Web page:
Most views spread out before me were an awesome combination. Earth and sky and....large masses of fine droplets of water, technically speaking; but why am I speaking technically? It's most certainly a poetically-speaking sort of a day. Earth and heavens and...billows of ephemeral soul-stirring whiteness.

Other than the ten minutes spent in a church parking lot taking deep breaths and telling myself that excruciatingly slow-moving government vehicles have every right to travel the same roads on the same gorgeous day as myself, the whole trip was an exquisite pleasure; and even that little interlude of inspiring spire-gazing while I waited for the offending vehicles to creep right on out of my path was not without its positive aspects.

After I got to my friend's house and picked up the curtains, I got to turn around and take the whole trip again, and I discovered that all of the scenes looked just as good in reverse, and...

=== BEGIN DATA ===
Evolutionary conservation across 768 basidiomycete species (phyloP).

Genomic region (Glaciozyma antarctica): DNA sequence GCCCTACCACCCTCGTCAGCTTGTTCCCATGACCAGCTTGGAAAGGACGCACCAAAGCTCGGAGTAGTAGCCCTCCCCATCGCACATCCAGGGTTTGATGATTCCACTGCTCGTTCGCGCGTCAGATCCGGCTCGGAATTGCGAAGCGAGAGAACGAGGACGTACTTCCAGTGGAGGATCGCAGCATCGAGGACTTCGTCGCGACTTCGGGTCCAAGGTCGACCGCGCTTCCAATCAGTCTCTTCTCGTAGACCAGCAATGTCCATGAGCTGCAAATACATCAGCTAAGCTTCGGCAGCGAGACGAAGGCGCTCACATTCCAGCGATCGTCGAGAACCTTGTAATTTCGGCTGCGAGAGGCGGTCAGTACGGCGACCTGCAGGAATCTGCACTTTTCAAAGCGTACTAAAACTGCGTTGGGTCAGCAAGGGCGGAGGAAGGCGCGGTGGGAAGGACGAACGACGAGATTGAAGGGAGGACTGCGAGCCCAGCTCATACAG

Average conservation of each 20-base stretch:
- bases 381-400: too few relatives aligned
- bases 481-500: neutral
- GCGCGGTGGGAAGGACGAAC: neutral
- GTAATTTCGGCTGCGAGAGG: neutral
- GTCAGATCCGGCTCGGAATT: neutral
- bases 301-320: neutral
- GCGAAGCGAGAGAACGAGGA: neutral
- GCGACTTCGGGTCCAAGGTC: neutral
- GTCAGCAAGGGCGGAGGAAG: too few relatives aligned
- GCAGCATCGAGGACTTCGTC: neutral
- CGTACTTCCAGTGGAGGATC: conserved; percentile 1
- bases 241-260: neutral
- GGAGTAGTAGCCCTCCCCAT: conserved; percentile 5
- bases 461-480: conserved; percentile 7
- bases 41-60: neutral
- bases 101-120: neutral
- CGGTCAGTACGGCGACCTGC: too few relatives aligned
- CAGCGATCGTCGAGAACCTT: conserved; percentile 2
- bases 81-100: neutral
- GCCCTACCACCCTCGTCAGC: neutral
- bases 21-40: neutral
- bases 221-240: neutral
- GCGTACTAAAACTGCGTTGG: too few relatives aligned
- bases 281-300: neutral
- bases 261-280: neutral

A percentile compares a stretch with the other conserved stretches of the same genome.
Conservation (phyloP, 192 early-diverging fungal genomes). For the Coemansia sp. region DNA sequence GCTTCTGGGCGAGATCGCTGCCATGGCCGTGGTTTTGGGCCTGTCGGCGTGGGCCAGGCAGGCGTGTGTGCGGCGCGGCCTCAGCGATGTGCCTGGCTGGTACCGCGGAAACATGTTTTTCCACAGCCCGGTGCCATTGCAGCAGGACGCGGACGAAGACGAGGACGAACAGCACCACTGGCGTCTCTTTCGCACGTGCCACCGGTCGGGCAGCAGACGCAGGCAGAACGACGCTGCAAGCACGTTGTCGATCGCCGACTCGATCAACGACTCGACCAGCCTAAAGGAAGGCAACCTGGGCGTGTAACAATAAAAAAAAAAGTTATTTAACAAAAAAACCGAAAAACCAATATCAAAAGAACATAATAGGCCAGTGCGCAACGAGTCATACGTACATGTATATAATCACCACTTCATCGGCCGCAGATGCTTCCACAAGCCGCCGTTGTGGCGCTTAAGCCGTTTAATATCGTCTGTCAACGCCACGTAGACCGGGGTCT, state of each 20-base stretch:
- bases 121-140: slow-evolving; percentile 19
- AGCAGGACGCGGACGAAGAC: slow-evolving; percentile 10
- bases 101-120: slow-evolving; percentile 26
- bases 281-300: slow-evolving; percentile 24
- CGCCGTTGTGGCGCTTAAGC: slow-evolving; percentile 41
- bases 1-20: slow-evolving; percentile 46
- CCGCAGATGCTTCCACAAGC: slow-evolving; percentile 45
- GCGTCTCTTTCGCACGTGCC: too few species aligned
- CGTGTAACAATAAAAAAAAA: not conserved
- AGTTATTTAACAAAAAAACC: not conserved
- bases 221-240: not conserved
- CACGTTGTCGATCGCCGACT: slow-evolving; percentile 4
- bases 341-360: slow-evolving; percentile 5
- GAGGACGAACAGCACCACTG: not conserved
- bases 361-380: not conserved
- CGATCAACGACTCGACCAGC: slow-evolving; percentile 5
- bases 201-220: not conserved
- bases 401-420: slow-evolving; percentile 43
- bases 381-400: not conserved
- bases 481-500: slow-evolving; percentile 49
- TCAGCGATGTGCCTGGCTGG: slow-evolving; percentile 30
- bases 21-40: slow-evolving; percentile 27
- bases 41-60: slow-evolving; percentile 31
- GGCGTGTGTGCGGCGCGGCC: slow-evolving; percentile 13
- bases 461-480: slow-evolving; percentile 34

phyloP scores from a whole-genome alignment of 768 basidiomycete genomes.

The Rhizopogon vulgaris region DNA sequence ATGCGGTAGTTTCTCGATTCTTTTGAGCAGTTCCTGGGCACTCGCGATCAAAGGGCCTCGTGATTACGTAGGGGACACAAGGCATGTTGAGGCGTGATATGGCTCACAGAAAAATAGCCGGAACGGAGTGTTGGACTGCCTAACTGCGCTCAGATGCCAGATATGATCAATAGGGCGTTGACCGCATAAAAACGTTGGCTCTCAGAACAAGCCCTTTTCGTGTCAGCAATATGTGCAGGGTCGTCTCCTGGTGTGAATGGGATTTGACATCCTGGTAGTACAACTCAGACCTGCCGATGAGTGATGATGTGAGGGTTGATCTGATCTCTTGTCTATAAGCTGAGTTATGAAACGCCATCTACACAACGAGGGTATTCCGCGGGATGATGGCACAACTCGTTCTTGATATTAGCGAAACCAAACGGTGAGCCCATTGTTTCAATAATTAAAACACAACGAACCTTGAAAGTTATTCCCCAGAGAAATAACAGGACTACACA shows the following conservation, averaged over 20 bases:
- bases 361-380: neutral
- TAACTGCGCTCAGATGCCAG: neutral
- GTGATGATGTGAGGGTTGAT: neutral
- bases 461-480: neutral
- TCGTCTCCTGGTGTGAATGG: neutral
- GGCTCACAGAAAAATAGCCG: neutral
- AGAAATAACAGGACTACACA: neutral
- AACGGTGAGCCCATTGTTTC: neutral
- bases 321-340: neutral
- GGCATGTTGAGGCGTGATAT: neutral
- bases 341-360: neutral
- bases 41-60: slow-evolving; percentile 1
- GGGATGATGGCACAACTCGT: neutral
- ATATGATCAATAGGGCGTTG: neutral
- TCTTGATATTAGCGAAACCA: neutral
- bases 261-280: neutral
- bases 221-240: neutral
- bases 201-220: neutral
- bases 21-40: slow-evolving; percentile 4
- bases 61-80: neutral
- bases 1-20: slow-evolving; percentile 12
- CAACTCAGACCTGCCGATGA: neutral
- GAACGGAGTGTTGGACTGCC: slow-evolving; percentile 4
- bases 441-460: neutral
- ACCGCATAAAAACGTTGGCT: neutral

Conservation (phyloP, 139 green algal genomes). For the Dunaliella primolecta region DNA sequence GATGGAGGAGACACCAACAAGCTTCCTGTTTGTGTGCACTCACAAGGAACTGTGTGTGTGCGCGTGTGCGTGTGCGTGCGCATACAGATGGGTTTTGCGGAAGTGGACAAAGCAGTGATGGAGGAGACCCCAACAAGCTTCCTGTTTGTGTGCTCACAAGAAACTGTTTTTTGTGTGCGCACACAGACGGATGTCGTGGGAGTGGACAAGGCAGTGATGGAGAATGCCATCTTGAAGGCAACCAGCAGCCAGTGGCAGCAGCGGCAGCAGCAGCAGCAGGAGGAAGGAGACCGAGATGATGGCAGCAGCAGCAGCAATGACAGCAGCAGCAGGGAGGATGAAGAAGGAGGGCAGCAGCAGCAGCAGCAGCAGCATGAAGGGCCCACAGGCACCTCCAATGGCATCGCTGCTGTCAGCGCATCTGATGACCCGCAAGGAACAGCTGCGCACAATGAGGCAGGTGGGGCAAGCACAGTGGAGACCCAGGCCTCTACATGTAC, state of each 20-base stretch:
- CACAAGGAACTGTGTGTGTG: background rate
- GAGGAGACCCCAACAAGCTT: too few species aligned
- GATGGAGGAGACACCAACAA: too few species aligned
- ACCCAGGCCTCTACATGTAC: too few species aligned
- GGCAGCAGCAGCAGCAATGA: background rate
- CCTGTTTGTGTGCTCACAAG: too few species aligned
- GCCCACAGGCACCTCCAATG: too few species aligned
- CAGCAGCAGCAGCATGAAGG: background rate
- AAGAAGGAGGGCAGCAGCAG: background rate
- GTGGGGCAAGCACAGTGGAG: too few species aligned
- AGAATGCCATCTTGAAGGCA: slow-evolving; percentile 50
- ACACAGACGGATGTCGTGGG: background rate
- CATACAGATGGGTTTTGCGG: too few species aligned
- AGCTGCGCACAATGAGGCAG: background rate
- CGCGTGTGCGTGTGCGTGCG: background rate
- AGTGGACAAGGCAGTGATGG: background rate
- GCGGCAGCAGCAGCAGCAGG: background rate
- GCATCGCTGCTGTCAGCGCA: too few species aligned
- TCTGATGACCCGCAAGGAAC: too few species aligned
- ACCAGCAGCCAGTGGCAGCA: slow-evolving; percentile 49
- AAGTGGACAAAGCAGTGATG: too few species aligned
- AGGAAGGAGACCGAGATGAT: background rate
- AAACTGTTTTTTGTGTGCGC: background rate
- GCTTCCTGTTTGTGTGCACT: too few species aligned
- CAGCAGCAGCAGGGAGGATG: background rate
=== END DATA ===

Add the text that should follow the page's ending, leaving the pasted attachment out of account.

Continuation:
...amazingly enough, so do the curtains!


Sunday, July 5, 2009


THERE WERE BRIGHT BURSTS OF COLOR AND LIGHT EXPLODING overhead last night. But when I got up early this morning, lo and behold, there was another impressive display in the sky. Peacefully and quietly, the morning was painted with color and light--every bit as awesome as the cracking and popping and booming display a few hours ago.


Saturday, July 4, 2009


I HURRIED TO PUT THE DEVIL IN THE eggs, so as not to be late to the Fourth of July cookout with extended family.

And then I gave it a dressy disguise...

...and carted it off to compete with all the very angelic side dishes--the bowls of summer fruit salad, pasta salad, cole slaw, baked beans, first-of-the-season corn-on-the-cob.

The weather behaved so admirably, as did the neighbors with their slightly illegal fireworks...

Of course, there was lots more fireworks viewing to be had--en route home, and far into the evening--teeny tiny displays on every hand.


Altogether, it was a lovely Independence Day celebration. I'd give it fifty stars.
Maybe even throw in a few stripes, too.